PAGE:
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Waking Up In Earth's 2020's

What is it to dream ourselves awake?

By April BenczePublished about a year ago 3 min read
A dreamer's self-portrait

I dreamt of coho salmon and secrets. Of the tide going out and a world drained dry. The ghosts of mighty rivers, lakes, and oceans howled naked in great craters; existing now only to those left to remember. Bottoms of former bodies of water lay bare, while a few red coho could be seen shining like stars in the muck. I scrambled down the steep trough to scoop up and return the stranded fish to the water, if I could ever find it again. Fat, stunningly beautiful fish wriggled in my embrace. My arms became slippery, and adorned with dark red scales. Scales the colour of spent venous blood returning to a heart.

Men came rushing in to take command with an abrasiveness that filled me with the ferocity of a mother guarding her young. I bared my teeth in warning, but they were too many. They pried the salmon from my arms with the intention of killing and cutting up the fish with a coldness I could not bear. I, too, was hungry for flesh, but not this. Not like this. I wanted for the coho to be hidden safely beneath blankets of dark water so they could fulfil their purpose here on earth; to spawn, to die, to become again. The men would not hear me.

They took the fish. I was left on my knees in the mud of the crater. My arms empty and heart heavy with a life’s worth of words I would never say. The everlasting ebb tide did not reveal the burdens in my heart, as it had exposed the fish. A part of me wished it had. An outspoken part of me wanted these untold truths to lay naked on the riverbed, gasping. And perhaps, even beautiful in their humanity. There, I might hold them with care until they died in my arms. Until they decomposed into soil from which new life might grow.

I woke instead. In the waking world, catastrophic floods and an earth in crisis encircled me while remaining just out of sight. Roadways demolished by the sheer force of water and falling earth. Entire towns drowned. Houses filled with secrets of their own melted by muddy and relentless water. Oh, the things we will never know. Oh, the fish who have lost their way home.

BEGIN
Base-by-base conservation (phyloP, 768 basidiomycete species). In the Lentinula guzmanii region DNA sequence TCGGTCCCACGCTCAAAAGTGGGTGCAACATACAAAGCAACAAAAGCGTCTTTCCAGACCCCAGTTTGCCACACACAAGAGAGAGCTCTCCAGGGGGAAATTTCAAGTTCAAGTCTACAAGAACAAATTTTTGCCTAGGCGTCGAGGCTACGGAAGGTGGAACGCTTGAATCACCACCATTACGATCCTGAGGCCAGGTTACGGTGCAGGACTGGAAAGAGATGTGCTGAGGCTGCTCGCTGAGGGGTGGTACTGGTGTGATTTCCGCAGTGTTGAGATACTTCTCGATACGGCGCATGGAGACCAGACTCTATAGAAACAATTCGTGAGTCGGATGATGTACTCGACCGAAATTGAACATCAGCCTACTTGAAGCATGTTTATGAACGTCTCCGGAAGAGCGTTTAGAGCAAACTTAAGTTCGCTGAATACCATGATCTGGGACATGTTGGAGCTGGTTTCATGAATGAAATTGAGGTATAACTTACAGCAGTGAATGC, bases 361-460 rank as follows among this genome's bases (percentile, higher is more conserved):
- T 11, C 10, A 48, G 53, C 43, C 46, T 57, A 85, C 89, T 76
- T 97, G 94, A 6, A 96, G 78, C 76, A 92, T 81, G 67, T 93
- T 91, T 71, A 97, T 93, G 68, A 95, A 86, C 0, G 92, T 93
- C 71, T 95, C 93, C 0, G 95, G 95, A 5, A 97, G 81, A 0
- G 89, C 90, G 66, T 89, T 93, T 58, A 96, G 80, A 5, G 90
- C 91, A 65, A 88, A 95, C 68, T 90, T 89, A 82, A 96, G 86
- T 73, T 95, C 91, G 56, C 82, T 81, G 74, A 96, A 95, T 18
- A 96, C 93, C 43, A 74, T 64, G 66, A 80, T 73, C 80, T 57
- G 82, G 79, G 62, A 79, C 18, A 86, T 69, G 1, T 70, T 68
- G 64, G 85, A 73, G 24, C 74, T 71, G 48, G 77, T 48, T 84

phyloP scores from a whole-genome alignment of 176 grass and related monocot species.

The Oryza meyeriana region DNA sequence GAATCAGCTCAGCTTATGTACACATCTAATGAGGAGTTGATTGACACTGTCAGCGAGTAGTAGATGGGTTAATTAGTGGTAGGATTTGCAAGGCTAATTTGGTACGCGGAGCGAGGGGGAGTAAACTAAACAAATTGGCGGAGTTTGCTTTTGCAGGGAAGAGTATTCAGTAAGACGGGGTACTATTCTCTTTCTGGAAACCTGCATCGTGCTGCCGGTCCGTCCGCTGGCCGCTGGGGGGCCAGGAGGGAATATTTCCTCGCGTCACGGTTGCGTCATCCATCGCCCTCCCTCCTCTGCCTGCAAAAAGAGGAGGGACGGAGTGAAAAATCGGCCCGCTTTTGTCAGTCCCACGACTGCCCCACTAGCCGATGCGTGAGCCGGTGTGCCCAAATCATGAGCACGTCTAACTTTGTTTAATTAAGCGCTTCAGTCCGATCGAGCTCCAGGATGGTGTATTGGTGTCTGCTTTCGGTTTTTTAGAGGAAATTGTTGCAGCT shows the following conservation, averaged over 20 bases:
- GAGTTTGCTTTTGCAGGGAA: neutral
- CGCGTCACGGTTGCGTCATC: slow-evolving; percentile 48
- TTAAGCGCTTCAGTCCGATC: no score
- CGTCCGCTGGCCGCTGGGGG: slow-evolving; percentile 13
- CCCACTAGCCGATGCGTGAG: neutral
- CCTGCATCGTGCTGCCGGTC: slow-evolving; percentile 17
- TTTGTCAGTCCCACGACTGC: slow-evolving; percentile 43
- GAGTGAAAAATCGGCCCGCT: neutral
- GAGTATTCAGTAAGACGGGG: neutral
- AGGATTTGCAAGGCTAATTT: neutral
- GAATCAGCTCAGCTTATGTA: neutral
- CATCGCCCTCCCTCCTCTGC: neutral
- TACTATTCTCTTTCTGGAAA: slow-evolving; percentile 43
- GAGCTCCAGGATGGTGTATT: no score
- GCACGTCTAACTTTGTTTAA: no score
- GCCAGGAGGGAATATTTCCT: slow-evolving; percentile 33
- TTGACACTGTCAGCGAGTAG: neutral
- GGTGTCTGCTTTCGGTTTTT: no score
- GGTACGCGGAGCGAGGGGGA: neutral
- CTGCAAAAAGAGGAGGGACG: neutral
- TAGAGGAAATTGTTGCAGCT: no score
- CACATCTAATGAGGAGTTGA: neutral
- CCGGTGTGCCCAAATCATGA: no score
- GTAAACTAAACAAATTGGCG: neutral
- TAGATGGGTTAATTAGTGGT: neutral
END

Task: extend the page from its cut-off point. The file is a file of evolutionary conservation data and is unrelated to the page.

The lunar eclipse is whispering, “Let go”. It is begging us not to carry the sopping burdens of yesterday. I hear the call of the barn owl at midnight echoing the lunar wisdom. The moon gently directs us to unfurl our grip so we can use our hands instead to tread water amidst the wreckage of our lives. But I can hardly hear the cosmos over the shouting.

Yesterday I asked the moon for clarity and today I wake with mud up to my chest, arms slimy with blood-red scales, and salted cheeks. It is clear to me what it is to exist in the chaos of today - muddy and uncertain. Yet, I am here. In safety, just far enough from the floods, from the ashes of the summer wildfires. I don’t know what to make of it all. I don’t know what else to do but rise and begin a new day full of old responsibilities. I look out the window to find the ocean where it was yesterday. I know nearby, the coho are dying where they were destined to. They rest eternal like fallen stars scattered upon tributary beds, spent from spawning. The coho rest as well in the bellies of bears, while their eggs lay buried in redds to anticipate a coming spring. My hope lays buried with them.

It is time for me now to get out of bed and begin again. Because despite it all, I am given the gift of a new day on this achingly beautiful and broken earth.


About the Creator

April Bencze

Ḵwiḵwa̱sut'inux̱w Ha̱xwa'mis First Nation territory (Gilford Island, BC, Canada). Creekwalker. Writer. A lover of plants, rivers, the interconnectedness of all things, and the woods.


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